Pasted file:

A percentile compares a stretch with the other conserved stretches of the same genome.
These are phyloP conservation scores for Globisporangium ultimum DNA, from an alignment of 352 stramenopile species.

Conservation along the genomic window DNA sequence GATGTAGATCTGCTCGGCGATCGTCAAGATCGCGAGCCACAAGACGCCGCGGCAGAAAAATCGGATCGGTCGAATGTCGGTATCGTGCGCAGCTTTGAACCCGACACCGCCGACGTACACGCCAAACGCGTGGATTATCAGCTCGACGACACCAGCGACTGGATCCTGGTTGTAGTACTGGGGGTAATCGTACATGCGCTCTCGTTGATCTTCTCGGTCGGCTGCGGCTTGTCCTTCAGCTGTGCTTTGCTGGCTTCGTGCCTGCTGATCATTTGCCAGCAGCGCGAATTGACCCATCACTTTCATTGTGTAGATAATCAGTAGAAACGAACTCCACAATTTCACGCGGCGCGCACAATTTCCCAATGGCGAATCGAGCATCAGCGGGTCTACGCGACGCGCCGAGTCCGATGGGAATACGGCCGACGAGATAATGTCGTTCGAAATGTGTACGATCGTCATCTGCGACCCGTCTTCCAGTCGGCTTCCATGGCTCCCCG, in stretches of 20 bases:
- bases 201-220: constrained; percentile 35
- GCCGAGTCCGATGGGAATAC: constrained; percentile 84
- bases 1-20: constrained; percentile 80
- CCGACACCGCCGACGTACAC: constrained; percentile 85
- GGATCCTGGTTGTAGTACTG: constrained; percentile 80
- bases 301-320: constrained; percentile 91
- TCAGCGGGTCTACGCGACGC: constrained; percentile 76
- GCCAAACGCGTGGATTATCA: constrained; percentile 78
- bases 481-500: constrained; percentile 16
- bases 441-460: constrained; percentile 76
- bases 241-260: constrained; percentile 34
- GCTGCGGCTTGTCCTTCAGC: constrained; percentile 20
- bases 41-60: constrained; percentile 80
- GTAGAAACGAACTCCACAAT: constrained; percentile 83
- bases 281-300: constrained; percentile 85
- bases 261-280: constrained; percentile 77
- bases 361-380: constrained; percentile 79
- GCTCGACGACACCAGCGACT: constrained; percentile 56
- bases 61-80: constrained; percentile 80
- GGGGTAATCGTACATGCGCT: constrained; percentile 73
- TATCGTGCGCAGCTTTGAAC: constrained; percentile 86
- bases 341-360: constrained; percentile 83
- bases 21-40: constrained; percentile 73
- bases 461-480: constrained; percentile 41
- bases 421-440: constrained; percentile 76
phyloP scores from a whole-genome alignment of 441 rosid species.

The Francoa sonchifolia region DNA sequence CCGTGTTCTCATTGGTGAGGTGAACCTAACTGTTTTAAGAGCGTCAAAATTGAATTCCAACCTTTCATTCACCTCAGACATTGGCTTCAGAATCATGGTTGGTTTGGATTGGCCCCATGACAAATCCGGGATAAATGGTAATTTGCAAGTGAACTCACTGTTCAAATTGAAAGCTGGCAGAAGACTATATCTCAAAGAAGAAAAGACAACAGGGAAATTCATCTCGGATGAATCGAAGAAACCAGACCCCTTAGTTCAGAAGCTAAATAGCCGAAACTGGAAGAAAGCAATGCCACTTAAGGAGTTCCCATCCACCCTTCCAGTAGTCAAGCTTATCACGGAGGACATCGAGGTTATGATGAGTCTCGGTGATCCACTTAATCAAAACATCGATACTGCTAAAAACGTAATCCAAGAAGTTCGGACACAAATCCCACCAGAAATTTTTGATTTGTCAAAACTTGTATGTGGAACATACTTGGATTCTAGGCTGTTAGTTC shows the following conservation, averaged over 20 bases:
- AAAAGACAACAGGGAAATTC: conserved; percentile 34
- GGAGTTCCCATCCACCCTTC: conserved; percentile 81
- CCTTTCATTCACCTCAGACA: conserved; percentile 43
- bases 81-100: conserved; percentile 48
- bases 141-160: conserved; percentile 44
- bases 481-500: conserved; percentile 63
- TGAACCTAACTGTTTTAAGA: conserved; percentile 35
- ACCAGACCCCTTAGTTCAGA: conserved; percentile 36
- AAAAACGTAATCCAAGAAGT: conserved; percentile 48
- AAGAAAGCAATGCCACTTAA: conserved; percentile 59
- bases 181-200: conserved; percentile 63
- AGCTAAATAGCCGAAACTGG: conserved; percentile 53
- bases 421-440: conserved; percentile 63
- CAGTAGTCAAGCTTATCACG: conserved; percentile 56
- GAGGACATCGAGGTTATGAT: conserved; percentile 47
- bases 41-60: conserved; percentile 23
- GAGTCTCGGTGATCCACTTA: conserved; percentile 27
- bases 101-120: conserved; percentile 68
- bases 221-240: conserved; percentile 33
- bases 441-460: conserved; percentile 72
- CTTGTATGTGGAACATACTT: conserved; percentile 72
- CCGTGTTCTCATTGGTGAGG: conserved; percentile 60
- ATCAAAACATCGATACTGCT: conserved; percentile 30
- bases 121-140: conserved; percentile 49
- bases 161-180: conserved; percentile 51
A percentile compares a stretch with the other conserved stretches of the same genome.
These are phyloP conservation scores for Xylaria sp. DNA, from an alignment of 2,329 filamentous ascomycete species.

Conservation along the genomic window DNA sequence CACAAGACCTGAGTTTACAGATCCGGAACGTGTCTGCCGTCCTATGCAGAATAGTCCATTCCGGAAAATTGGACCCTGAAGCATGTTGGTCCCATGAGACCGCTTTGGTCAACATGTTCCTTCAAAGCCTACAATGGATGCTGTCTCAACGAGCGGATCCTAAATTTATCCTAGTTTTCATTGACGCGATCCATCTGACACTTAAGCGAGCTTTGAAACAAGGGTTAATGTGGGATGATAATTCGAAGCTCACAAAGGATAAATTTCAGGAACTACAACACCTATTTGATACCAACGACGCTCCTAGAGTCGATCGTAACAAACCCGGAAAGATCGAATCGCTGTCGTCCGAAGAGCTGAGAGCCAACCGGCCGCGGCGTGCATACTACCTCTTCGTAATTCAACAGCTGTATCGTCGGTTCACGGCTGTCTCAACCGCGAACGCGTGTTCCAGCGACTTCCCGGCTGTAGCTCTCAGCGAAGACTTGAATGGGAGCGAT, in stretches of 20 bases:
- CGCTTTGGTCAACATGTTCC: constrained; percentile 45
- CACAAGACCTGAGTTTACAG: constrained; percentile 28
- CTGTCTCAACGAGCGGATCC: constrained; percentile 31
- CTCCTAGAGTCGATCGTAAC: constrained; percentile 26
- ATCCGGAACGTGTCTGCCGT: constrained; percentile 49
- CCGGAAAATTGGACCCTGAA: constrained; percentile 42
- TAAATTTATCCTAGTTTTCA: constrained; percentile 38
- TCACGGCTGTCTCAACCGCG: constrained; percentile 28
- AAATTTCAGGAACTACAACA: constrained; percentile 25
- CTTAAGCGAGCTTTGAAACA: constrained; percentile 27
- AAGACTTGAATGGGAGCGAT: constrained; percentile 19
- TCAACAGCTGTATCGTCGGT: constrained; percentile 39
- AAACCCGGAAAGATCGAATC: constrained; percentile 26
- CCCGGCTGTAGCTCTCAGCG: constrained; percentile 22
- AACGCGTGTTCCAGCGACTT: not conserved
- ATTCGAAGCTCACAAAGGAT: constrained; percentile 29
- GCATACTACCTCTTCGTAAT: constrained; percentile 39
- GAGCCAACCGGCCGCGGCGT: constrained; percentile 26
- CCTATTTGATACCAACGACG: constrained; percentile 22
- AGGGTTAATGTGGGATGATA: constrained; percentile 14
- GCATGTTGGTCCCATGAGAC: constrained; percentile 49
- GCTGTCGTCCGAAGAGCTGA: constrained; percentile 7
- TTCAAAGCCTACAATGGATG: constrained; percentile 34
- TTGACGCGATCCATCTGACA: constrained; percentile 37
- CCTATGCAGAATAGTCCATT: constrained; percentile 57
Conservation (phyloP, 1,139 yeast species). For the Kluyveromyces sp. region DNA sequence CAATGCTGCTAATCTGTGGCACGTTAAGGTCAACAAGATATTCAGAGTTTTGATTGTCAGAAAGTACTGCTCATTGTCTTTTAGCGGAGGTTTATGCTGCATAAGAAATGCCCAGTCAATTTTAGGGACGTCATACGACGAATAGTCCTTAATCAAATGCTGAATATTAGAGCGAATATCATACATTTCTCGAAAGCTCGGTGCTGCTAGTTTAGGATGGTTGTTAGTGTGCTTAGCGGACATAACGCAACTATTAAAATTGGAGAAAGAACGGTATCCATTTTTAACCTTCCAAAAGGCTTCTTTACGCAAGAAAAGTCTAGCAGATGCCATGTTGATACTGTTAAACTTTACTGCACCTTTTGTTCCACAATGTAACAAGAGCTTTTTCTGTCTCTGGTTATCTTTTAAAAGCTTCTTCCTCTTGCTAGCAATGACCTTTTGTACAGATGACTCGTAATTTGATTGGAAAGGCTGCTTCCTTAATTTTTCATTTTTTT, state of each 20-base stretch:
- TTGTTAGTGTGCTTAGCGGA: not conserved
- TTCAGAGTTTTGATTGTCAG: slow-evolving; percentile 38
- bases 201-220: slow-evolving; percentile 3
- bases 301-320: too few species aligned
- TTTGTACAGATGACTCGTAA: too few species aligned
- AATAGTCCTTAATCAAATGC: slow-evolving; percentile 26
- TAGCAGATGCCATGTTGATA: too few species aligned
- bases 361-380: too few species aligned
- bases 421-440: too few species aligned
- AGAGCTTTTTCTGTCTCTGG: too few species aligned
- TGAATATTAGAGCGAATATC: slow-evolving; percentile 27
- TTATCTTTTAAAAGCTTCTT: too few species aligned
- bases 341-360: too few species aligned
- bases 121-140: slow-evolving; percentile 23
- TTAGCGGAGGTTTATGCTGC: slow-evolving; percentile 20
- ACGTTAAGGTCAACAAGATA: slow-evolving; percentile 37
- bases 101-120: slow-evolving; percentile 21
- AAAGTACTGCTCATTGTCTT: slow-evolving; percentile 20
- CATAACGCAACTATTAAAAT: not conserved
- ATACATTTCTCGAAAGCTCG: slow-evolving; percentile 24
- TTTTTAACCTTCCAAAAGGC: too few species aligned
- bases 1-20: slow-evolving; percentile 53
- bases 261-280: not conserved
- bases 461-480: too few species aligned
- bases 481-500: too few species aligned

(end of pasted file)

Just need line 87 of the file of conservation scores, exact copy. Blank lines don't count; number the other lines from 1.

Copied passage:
- bases 201-220: slow-evolving; percentile 3